What to expect when your department is audited
Audits can either be financial or operational, or a combination of both.
- In a financial audit, the financial records of the department and the corresponding accounts in the University's general ledger are examined and verified.
- In an operational audit, the internal policies and procedures of the department are observed and documented to verify efficiency, effectiveness and consistency with the University's overall policies and procedures.
All audits include an examination and evaluation of a department's internal controls, also referred to as checks and balances.
At the conclusion of the audit, a final report is prepared which summarizes the findings and recommendations. The University president, Board of Trustees Audit Committee and departmental management receive copies of this report.
When a department is audited
the following will occur:
- Notification of departmental manager of initiation of audit and request to schedule pre-audit meeting
- Pre-audit meeting to outline the scope of the audit and documentation requirements, establish a timetable and discuss concerns
- On site observation and collection of information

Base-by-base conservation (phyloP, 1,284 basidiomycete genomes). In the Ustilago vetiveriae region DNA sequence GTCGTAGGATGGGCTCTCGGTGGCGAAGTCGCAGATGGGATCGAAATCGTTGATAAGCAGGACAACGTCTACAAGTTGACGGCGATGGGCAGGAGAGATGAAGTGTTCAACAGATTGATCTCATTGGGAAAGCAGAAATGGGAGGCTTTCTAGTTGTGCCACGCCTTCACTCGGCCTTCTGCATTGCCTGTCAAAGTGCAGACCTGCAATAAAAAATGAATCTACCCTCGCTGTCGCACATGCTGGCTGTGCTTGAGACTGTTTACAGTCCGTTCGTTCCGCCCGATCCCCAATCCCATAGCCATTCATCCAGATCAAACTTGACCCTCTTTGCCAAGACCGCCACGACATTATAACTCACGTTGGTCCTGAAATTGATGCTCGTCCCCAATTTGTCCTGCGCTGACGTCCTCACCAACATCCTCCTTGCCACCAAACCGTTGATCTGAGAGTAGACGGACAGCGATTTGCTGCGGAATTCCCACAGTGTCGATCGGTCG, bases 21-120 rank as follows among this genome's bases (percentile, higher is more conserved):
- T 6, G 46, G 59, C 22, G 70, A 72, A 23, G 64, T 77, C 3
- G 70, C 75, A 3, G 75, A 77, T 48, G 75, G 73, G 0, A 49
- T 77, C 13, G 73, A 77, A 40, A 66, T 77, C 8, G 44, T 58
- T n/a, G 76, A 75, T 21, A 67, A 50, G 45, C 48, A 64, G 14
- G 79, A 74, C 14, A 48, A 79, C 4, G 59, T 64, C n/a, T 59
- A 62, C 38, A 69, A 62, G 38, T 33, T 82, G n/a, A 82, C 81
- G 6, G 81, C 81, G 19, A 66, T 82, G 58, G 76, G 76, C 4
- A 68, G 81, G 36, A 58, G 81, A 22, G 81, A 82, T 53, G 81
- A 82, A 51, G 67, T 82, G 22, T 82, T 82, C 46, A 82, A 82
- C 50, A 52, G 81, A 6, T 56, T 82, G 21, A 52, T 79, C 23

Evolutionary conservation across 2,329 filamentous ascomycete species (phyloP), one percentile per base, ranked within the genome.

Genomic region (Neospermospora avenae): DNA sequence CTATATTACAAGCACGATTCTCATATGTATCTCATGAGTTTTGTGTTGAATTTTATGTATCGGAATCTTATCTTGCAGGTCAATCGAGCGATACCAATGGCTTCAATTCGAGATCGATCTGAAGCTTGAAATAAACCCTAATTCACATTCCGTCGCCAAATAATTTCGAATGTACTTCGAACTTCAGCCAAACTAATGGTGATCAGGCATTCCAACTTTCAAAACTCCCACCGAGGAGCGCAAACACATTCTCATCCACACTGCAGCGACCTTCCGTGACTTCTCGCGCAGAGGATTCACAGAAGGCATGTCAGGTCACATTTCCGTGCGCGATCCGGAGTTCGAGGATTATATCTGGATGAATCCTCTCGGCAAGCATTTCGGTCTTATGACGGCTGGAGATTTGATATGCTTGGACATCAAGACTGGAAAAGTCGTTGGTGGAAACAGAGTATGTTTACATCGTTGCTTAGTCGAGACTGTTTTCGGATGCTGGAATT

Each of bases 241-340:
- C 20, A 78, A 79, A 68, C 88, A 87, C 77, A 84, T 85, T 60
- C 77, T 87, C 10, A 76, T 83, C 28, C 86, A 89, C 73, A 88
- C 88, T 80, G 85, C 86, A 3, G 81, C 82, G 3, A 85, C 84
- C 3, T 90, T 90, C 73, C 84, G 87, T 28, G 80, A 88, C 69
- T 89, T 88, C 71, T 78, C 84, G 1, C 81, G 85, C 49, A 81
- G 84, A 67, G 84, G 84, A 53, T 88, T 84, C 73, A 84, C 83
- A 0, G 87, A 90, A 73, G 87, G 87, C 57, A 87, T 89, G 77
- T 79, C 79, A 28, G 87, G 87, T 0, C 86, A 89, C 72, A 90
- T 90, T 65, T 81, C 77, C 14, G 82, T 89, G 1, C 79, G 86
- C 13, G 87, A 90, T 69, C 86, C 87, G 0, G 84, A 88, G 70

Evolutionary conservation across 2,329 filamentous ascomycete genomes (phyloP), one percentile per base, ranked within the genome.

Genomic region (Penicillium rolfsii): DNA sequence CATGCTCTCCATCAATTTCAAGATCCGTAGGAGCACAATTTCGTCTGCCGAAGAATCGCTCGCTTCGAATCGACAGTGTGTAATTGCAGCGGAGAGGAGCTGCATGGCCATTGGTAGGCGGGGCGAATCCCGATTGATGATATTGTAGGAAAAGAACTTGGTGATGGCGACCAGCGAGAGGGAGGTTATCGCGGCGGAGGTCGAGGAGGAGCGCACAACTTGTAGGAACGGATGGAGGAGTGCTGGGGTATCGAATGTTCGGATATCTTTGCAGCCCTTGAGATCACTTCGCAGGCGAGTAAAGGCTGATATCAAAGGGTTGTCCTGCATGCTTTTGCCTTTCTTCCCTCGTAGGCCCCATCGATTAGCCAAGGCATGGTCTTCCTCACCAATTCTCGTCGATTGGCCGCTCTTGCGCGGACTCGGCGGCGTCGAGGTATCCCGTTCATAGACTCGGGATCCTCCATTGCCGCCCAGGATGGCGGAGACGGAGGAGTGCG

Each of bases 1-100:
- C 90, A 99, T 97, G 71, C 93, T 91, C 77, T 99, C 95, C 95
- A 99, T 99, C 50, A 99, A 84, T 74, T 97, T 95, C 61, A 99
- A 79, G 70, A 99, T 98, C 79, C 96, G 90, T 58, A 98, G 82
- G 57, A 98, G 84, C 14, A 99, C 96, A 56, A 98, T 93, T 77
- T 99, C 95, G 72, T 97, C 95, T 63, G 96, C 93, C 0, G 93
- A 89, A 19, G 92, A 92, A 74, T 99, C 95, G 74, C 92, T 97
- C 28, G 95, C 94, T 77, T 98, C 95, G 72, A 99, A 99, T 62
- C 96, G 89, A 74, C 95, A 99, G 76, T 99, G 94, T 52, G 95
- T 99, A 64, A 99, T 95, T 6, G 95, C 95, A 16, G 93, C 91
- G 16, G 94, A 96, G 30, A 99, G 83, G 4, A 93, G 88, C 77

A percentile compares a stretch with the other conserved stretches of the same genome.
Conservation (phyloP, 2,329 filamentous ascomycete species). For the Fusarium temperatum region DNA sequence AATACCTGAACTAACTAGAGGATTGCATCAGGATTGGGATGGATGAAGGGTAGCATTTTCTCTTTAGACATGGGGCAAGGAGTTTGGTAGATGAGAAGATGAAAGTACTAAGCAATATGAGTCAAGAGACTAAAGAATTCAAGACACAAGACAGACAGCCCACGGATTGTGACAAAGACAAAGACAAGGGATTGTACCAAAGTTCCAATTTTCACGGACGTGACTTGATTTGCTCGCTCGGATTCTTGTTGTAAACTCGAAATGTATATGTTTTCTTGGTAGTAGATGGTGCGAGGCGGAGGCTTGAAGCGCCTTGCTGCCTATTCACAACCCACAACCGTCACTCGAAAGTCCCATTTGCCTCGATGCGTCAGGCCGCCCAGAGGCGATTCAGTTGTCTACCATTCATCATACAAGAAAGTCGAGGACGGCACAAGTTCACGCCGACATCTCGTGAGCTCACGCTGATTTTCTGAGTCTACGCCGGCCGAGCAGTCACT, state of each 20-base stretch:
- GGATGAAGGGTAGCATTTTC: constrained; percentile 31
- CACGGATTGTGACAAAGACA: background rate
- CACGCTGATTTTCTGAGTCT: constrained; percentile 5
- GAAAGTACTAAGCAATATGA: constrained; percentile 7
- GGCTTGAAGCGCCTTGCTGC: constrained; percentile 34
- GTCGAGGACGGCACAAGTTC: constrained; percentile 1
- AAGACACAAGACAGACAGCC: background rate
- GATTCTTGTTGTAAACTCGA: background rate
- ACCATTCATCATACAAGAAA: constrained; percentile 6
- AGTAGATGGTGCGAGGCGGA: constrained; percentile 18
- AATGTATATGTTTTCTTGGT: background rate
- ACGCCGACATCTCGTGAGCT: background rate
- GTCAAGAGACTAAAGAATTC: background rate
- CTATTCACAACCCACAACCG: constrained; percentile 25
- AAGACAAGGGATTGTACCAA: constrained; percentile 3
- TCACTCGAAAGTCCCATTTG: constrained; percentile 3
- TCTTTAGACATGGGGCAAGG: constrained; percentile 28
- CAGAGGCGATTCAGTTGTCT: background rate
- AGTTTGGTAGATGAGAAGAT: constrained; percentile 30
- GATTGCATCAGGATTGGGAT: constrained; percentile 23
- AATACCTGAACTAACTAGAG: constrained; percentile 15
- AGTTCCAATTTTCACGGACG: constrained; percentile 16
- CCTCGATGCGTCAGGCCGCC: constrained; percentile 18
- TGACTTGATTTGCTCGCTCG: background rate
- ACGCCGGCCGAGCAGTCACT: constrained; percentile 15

- Analysis of information gathered on site and through internal sources
- Meeting to discuss and clarify preliminary findings and recommendations
- Final report issued and distributed
Principles that Guide Audits:
Generally Accepted Governmental Auditing Standards (GAGAS)
Credibility is essential to the effectiveness of the Internal Audit Department, and the following general standards represent the fundamental requirements of ensuring the credibility of audit results:
- Independence of audit department and staff
- Exercise of professional judgment in the performance of all work and preparation of related reports
- Competence of the audit staff, including continuing professional education
- Existence of quality control systems and external peer reviews